The name of David H. Koch on the Lincoln Center theater where the New York City Ballet and Opera perform, served as a flashpoint for a public protest last week, confirming this blogger's view that the Koch name is "too political" to be on a public building.

About 1,000 people gathered in front of the theater on May 11, the ballet's opening night, to protest the Koch name.

A large sticker was placed on the theater's wall above the name with the inscription, "I'm the Tea Party's Wallet."

Promoters of the event, who host the website, www.kochbrothers, provided a live marching band, sang songs, and gave out popcorn.

Goal of the protesters is renaming the theater.

A film exposing the alleged abuses of David and Charles Koch was projected on an outside wall of the theater. David is the richest person in New York City, according to Forbes magazine. He gave $100 million to refurbish the theater in 2008 and later gave $2.5M to the ballet company itself.

NYCB, despite the gift, faces a $6 million budget shortfall this year. Dancers received no pay increase last year and will get a 2.5% hike this year.

The New York Times and New York Post did not report the incident.

Mayer Exposed Koch Political Activities

The Koch Brothers, whose political activities were described by Jane Mayer in the New Yorker, are accused by the protesters of "representing the worst of the corrosive elements that have turned our democracy into a pay-to-play system of government -- a system where the corporate elite are able to continuously extend their power, wealth and influence while the majority of citizens are relegated further and further to the margins."

The group says the brothers have funded the "Tea Party which has become the tip of a right wing spear that will never stop seeking tax cuts for the rich."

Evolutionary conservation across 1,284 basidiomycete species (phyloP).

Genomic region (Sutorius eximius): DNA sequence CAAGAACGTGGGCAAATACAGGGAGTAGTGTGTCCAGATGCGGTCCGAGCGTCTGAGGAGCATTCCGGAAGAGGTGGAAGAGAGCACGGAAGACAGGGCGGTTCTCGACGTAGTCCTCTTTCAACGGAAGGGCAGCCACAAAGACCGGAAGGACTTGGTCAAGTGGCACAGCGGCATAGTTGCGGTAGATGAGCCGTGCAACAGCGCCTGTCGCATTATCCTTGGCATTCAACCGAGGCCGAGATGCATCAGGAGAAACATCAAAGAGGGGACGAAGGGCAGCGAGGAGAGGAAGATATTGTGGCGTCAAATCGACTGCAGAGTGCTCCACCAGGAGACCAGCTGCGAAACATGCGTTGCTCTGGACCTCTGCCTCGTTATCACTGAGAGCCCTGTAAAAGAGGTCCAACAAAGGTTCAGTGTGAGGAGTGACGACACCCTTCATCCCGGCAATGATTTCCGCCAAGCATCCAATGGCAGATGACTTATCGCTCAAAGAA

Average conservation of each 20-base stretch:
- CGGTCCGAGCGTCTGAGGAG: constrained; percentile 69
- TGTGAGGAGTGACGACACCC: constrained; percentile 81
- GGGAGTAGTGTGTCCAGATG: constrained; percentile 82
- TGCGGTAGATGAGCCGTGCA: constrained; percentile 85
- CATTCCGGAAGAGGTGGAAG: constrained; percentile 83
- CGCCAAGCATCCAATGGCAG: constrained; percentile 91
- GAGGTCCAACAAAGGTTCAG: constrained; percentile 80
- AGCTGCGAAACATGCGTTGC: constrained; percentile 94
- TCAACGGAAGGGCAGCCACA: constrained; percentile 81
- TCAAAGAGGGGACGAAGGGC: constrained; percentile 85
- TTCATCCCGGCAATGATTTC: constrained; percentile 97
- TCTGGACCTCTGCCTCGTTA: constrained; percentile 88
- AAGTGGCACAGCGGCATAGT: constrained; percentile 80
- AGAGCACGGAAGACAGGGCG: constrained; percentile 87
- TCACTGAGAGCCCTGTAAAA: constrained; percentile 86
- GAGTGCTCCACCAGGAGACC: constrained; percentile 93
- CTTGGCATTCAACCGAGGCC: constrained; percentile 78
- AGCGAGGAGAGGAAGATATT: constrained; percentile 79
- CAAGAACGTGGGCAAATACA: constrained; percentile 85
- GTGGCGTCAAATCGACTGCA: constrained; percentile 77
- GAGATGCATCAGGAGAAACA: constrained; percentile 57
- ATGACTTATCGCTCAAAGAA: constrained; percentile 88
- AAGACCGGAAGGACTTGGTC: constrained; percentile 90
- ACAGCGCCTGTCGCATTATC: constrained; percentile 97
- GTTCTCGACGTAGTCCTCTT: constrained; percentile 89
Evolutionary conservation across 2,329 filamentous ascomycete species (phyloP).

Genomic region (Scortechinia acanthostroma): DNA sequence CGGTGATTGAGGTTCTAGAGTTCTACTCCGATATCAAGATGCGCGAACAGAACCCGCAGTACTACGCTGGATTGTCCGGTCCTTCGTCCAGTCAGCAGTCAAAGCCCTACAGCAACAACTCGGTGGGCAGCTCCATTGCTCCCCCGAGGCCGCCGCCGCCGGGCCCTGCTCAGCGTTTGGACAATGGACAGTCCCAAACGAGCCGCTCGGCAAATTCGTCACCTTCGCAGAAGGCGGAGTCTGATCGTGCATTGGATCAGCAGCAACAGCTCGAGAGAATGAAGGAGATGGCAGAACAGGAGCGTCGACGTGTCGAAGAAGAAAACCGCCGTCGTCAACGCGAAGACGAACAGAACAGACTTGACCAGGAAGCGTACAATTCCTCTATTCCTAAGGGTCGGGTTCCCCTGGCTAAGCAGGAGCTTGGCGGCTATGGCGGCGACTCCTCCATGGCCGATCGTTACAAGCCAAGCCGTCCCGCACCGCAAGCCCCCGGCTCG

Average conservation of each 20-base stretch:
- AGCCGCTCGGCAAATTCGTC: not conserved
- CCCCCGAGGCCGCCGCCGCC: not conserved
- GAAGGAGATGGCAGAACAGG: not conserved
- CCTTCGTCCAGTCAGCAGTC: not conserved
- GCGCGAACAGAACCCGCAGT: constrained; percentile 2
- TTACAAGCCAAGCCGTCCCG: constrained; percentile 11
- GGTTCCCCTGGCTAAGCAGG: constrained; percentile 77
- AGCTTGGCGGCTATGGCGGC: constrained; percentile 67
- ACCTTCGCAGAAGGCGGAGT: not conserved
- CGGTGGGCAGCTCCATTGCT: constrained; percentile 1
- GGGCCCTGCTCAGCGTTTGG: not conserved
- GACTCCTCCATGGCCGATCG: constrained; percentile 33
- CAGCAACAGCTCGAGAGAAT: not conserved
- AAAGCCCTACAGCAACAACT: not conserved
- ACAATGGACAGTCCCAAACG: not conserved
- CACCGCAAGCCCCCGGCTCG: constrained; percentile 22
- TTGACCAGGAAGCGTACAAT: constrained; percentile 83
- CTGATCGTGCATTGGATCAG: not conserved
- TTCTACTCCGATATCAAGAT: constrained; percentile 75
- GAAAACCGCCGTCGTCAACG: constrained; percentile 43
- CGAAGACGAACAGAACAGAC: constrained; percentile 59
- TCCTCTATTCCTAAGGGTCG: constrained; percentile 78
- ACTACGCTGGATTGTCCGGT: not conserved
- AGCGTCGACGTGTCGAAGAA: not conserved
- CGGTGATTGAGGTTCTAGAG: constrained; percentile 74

Praised in the group's website are the activities of George Soros, a billionaire who has supported liberal causes and Democratic candidates.

One part of the site has a list of alleged "evil" activities of the Koch Brothers set alongside alleged "good" activities of Soros.

'Political' Gifts May Be Taxed

Political gifts of donors like the Kochs and Soros, which have escaped taxation, may no longer be able to do so under a new initiative of the Internal Revenue Service.

The IRS has sent letters to five such donors, who were not identified, saying their gifts to politically active foundations may be taxed if they exceeded legal limits.

Such donors have "proliferated and funneled vast sums of money in support of campaigns and causes without having to publicly disclose themselves," said a New York Times story May 13.

The Koch and Soros camps were contacted by the NYT but neither would confirm that they had received such letters from the IRS.

The Kochs have been involved with a number of political entities including the conservative "Americans for Prosperity" while Soros has given "more than $12 million" to liberal advocacy groups like Priorities USA Action, said the NYT.

Companies and individuals can contribute to non-profit groups registered under 501/c/4 of the tax code but the primary purpose of such groups cannot be political.

Individuals may be taxed at 35% on any gifts exceeding $13,000 in a year ($26,000 for a couple).

The Citizens United vs. the Federal Election Committee 2010 Supreme Court decision allows companies and unions to spend without limit in elections.

Rally Planned for Today in D.C.

"National People's Action" and other groups said they will conduct a rally today at McPherson sq. at 1450 K St. N.W. to protest the activities of 'Big Banks' lobbyists."

A march is to start at 11:30 a.m. and last until 1 p.m.

Slogan of the group is, "We want our Democracy Back."

Members say "two percent" of the population has too much money and power and what matters is "the other 98% of real people who are no longer silent."

Labeled as a "Facebook event," supporters are asked to e-mail [email protected].